Easing Virginia’s stay-at-home order on June 10 could result in a significant spike in coronavirus cases and hospitalizations in mid-summer, according to projections released today by the University of Virginia’s Biocomplexity Institute.
However, data from U.Va. released Monday during a webinar with reporters and Virginia Secretary of Health Daniel Carey show that the state’s social-distancing efforts have helped to dramatically slow the potential spread of the virus and to delay a peak in hospitalizations and use of ventilators.
“We will have sufficient medical resources for at least the next couple of months,” said Bryan Lewis, a research associate professor for the U.Va. institute.
Lewis presented data that showed a significant reduction in the growth rate of new cases after March 15 – about the same time that social distancing began. He said that anonymous mobility data from Google show that Virginians are traveling 44% less for retail and recreation, 39% less for work and even 18% less to grocery stores.
“So we’re doing a great job,” he said.
Data indicate that even though the number of new cases in the state is growing, the number of new cases is not increasing at an exponential rate or even at an accelerating rate but rather is growing at a steady rate. The “reproduction” rate, or number of people infected by each new case, has dropped from 2.2 to 1.1, Lewis added.
The U.Va. data assume that because testing is still not widely available only about 15% of cases are actually detected, and that 50% of the people infected show no symptoms. Official state data show about 5,700 cases through Sunday.
Under the current scenario, the U.Va. projections indicate that the number of new weekly cases would remain under 5,000 until the end of June. If no mitigation measures had been put into place, the number of weekly cases could have topped 200,000 by mid-May and if the mitigation had resulted only in slowing the rate of growth, the state would have topped 80,000 new cases a week by June.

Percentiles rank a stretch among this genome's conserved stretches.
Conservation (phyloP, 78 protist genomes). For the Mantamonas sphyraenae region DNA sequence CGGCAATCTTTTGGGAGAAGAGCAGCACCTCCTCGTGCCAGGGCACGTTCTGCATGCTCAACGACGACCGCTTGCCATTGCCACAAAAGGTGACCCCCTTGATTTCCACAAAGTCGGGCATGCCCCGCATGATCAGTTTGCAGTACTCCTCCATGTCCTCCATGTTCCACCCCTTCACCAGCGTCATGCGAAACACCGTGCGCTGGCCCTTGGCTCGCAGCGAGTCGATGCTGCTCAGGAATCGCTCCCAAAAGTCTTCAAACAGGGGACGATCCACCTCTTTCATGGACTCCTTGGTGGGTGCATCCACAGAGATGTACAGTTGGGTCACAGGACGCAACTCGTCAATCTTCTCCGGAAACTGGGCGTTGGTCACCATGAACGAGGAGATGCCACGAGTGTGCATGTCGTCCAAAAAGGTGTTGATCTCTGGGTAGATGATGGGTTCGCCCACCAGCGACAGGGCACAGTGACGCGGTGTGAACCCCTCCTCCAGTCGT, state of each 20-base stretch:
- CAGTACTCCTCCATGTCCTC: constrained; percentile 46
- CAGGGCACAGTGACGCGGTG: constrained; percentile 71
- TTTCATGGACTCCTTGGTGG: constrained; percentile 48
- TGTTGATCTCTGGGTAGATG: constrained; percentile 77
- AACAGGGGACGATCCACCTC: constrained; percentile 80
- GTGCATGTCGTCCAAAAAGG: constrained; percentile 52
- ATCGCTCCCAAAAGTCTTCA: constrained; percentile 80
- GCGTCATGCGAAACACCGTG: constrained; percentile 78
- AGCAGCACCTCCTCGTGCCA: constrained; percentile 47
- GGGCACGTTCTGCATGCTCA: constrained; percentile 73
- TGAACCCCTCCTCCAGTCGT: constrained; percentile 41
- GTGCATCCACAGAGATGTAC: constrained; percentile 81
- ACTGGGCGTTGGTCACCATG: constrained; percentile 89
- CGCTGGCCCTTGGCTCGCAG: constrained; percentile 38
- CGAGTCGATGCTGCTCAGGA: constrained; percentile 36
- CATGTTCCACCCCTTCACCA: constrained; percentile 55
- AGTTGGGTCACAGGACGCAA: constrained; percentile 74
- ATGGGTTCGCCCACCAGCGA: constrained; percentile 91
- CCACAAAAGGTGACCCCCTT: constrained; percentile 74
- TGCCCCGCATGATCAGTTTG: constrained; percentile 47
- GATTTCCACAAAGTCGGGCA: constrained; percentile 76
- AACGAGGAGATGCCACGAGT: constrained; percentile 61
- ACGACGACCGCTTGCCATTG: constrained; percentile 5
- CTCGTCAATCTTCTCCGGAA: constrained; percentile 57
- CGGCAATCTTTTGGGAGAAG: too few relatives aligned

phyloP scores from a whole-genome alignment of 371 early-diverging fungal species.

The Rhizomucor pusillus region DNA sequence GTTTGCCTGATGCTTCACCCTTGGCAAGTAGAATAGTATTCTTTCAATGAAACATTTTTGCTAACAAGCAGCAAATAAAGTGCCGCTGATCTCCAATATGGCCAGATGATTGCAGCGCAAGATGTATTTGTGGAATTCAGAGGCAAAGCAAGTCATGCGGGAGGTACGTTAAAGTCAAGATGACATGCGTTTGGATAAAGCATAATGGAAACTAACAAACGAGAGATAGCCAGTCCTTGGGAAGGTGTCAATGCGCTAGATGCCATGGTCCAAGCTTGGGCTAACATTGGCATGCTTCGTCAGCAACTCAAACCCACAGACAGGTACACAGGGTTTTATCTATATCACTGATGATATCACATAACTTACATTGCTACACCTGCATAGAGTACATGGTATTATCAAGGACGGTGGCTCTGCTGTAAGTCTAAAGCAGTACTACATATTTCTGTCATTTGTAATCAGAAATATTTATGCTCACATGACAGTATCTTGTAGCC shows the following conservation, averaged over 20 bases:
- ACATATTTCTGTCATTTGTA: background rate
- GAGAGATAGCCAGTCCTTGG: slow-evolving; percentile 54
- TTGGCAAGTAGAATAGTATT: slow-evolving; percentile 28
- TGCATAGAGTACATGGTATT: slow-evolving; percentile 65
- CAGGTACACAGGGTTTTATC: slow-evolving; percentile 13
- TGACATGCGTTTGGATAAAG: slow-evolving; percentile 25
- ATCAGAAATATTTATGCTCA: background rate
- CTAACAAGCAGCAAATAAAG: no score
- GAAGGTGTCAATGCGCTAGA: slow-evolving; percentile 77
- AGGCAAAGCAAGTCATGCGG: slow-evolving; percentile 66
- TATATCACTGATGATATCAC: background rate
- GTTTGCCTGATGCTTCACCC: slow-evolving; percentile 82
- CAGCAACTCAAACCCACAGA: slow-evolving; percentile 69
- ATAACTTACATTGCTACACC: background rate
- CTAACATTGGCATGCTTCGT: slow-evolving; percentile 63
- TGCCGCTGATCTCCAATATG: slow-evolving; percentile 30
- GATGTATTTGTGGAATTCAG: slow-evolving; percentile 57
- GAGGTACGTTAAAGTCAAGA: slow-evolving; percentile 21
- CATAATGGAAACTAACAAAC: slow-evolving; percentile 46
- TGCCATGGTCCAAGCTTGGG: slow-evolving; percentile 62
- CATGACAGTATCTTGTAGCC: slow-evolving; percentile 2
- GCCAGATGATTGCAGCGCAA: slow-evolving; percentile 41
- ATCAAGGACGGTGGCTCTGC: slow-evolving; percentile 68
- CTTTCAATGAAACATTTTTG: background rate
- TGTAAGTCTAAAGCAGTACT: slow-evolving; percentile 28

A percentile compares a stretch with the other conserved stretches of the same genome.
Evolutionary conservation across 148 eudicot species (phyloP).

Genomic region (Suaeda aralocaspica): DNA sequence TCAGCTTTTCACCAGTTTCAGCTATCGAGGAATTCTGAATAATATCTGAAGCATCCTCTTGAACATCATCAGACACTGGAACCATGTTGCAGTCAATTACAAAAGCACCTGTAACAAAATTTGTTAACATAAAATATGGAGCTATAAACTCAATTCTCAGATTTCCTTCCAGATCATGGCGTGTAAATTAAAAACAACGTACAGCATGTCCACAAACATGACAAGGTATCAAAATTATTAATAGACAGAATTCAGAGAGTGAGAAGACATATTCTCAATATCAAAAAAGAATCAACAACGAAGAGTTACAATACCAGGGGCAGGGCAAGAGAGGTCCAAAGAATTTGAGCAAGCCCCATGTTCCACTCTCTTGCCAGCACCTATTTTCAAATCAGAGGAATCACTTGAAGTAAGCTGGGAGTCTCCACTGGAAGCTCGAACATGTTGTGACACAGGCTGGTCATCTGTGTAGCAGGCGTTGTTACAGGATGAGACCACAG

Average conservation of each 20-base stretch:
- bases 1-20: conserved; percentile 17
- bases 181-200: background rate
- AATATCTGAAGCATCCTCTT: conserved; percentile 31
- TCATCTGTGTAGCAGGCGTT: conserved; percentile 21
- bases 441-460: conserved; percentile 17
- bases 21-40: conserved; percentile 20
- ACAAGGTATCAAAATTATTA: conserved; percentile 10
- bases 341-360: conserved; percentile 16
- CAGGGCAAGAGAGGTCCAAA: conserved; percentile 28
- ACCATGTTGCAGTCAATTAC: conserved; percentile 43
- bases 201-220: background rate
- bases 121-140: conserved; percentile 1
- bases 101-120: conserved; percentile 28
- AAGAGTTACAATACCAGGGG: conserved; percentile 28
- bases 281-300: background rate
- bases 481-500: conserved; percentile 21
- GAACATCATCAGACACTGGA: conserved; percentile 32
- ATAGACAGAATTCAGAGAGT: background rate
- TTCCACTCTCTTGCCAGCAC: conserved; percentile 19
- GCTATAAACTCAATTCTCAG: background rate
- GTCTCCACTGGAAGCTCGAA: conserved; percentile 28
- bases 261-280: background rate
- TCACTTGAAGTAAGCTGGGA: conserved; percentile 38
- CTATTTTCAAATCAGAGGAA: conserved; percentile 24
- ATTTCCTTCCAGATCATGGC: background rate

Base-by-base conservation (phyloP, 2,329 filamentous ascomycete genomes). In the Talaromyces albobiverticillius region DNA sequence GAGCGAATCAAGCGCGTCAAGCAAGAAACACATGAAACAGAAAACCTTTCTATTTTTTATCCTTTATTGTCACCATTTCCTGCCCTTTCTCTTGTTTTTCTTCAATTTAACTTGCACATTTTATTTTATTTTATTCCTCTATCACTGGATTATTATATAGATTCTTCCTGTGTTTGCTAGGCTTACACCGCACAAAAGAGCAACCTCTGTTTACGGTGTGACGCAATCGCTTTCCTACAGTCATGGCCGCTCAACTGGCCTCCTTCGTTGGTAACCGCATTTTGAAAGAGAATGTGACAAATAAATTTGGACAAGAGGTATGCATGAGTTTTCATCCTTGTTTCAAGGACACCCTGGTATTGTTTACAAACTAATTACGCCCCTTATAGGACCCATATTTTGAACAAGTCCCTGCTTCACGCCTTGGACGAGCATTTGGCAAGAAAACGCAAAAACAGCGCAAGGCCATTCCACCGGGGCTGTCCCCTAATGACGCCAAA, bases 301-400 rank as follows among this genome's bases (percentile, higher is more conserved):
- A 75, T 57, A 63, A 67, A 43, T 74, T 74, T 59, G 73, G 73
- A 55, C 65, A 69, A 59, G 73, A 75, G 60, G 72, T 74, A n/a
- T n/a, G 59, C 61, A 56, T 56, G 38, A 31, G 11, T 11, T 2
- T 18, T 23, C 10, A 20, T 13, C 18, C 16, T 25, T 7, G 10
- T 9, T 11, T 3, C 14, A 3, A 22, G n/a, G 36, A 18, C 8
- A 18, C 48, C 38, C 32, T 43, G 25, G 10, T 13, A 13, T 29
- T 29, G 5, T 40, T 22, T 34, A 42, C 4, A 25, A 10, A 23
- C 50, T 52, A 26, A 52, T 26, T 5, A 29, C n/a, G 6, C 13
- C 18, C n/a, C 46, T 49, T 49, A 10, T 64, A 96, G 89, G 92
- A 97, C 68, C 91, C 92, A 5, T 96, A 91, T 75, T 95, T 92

“If we have too many cases in too short a time, we’ll put demands on our health care system that it cannot meet without significant intervention,” Lewis said.
However, Lewis said if social distancing measures end June 10, when Gov. Ralph Northam’s stay-at-home order expires, there would be a sharp increase in new cases, and all regions of the state would exceed hospital capacity between mid-July and the end of August – even if some measures continue.
“We are assuming that things do not go back to a complete normal, but sort of a halfway normal,” he added.
The U.Va. researchers emphasized that their models will continue to be refined as new data become available and also that they don't know yet how to factor seasonality - or the possibility that the spread of the virus will diminish with warmer weather.
Carey said the projections, which are being used to help the Northam administration develop responses to the pandemic, show that social distancing is important – but not likely to end soon.
“Our actions right now and going forward will affect our outcomes. We are also in it for the long haul,” he said. “We need to be responsible about how we ease these restrictions…in a way that does not trigger a second or third medical surge.”
Carey said the state needs to develop additional strategies, such as enhanced testing and contact tracing of infected patients. “We’ve got to develop that, as does this country and every state,” he added. “We definitely need to develop a different toolkit besides open everything up or open it halfway.”